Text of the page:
Commentary on the book from around the Web.

Alfred Hermida takes issue with our use of "repurposing"

Hermida, who was daily news editor at for four years and now leads the graduate program in multiplatform journalism at the University of British Columbia, does not like that we have two chapters, one that talks about "repurposing" print and another about "repurposing" broadcast. Well, we admit we don't like the idea much, either, but it is reality. So in a book aimed not only at students but at professionals who might also want to "repurpose" themselves, wouldn't it be disingenuous to ignore reality as it currently is and not suggest best ways of doing it? Besides, there are 10 other chapters in the book, eight of which deal primarily with creating new content, not just for the Web but also for other emerging digital media. (Two chapters are designed to help print folks if they are called on to do broadcast and broadcast folks who may be called on to do a print or text-based Web version of a story. Unfortunately, digital is not the only medium out there in which people might be called to work.) Maybe by the next edition we will be able to ditch the "repurposing." We can only hope.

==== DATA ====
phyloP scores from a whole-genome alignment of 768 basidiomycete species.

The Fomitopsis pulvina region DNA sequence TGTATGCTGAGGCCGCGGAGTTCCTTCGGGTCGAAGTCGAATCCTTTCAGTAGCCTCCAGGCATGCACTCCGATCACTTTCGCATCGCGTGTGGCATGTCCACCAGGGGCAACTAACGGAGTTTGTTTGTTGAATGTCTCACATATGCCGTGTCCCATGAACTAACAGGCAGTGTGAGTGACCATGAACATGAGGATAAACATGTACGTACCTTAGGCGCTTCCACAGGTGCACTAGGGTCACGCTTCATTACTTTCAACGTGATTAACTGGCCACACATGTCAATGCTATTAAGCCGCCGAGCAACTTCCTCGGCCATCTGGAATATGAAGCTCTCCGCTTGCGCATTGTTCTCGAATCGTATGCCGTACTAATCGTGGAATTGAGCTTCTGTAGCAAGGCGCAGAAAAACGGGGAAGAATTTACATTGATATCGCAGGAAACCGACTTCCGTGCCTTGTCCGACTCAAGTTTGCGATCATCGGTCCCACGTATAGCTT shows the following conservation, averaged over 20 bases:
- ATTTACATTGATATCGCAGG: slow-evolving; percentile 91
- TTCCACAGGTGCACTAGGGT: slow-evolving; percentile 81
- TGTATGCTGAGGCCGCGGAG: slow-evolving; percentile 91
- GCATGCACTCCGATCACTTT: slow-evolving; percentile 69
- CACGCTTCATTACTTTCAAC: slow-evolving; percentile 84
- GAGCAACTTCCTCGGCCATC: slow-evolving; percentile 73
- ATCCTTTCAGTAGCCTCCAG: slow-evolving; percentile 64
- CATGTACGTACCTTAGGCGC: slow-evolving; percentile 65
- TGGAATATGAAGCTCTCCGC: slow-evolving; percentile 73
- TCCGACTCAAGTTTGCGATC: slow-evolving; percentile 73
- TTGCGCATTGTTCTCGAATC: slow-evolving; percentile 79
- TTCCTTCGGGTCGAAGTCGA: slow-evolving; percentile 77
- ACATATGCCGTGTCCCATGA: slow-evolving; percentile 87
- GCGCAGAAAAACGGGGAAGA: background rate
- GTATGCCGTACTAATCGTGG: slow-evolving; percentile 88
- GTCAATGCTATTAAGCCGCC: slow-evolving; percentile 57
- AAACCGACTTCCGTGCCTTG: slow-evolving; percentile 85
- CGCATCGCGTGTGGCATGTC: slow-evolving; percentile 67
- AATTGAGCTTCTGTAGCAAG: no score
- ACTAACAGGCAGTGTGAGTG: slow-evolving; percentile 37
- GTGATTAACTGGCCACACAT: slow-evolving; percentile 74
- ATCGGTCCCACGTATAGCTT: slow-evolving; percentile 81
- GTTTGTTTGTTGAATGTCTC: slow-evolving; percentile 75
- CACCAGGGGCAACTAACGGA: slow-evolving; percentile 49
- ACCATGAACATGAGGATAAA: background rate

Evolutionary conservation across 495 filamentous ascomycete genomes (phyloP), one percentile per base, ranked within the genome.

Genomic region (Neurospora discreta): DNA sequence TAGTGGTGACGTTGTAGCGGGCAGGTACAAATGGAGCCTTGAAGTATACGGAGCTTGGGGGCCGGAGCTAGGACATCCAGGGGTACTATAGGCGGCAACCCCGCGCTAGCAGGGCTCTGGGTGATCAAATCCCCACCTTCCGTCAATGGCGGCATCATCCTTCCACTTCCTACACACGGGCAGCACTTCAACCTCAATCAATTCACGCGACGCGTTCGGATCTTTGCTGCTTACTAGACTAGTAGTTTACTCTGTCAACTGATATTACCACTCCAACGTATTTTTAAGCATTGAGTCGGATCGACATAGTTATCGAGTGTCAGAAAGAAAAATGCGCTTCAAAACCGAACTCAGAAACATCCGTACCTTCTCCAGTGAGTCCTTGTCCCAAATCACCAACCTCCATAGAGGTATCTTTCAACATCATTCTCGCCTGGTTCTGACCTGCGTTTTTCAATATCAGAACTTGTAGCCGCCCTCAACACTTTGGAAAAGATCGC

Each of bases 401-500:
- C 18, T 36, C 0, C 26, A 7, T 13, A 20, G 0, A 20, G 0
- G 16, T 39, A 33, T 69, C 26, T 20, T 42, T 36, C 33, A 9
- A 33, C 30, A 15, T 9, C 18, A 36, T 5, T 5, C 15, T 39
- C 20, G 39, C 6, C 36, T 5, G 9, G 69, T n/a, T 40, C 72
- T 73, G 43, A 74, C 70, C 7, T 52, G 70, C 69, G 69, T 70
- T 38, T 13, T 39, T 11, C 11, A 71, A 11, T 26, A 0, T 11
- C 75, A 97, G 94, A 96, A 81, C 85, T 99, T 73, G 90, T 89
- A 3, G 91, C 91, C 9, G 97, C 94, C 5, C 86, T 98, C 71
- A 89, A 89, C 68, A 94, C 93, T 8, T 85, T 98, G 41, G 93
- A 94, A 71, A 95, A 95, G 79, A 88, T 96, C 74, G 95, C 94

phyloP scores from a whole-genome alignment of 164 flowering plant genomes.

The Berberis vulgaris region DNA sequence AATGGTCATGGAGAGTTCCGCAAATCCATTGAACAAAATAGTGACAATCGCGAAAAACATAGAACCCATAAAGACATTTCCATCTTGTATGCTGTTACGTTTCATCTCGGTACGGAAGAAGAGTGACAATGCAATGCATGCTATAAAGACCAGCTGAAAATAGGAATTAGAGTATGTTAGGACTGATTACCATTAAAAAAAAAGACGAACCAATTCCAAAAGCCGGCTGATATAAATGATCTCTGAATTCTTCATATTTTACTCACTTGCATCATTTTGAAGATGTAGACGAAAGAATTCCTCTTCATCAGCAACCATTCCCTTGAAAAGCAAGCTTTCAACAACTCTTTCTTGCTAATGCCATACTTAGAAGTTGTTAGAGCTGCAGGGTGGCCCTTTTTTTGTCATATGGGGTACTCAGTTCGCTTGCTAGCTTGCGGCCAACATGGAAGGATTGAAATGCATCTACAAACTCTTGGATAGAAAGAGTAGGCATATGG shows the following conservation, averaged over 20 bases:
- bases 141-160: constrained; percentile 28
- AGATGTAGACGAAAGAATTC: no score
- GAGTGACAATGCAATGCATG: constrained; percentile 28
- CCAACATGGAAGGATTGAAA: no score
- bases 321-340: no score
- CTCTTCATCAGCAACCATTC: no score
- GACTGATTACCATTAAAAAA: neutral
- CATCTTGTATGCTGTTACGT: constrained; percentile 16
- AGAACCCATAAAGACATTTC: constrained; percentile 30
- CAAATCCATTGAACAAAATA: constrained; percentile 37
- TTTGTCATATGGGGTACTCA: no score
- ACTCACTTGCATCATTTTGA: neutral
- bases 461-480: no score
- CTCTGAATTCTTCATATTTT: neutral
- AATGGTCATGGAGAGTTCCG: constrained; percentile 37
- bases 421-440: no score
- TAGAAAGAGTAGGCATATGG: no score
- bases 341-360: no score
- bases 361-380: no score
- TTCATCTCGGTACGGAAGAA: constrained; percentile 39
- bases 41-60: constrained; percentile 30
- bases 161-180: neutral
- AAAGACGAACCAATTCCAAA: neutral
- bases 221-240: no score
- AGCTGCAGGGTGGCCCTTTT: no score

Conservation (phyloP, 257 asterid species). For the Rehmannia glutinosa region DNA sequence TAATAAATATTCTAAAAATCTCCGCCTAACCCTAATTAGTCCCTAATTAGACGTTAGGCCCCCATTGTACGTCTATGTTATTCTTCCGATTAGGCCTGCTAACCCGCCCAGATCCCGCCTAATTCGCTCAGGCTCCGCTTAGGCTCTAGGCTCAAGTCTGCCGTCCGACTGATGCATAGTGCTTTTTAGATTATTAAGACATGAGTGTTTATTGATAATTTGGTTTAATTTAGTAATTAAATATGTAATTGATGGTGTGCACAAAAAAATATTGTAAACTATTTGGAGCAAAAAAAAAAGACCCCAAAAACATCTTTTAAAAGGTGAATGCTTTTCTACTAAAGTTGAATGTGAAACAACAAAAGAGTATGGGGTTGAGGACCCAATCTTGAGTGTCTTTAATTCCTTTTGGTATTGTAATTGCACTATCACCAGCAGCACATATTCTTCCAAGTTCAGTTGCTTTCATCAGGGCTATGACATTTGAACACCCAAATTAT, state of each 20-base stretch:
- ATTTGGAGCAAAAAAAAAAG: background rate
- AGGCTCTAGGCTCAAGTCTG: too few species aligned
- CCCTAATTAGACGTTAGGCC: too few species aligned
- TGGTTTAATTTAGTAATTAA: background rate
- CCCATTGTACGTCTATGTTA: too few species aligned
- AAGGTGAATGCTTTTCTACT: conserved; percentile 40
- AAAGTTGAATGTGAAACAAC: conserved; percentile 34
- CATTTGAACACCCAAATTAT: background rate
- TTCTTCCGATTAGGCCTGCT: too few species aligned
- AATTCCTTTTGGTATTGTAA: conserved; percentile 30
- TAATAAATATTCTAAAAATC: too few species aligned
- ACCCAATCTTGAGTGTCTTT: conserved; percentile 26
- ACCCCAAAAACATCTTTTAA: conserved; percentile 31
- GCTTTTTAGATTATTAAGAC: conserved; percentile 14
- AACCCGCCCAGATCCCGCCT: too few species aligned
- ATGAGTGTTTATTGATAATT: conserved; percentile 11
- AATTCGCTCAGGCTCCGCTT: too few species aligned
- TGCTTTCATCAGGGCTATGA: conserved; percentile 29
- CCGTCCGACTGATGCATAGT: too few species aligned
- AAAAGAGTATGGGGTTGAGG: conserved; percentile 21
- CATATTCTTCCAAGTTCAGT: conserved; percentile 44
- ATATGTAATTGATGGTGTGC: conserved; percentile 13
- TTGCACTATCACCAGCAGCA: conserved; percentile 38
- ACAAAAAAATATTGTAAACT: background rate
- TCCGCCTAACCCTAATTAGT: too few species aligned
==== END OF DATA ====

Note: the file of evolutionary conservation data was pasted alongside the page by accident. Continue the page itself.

Nancy Dupont praises the book in Electronic News [2(4) 239-40, 2008]

Sorry that this is a PDF file, but there is no direct link to it.
The book's biggest benefactors, however, might be the members of the academy. At its most basic level, Principles of Convergent Journalism is a handbook of what's possible for news presentation at this very moment. In calmer, more predictable times, that accomplishment might not be so lofty. Today, after so many confusing years in the convergence arena, knowing what's actually happening might be the most valuable tool professors have as we lead our students into this exciting yet unpredictable information age.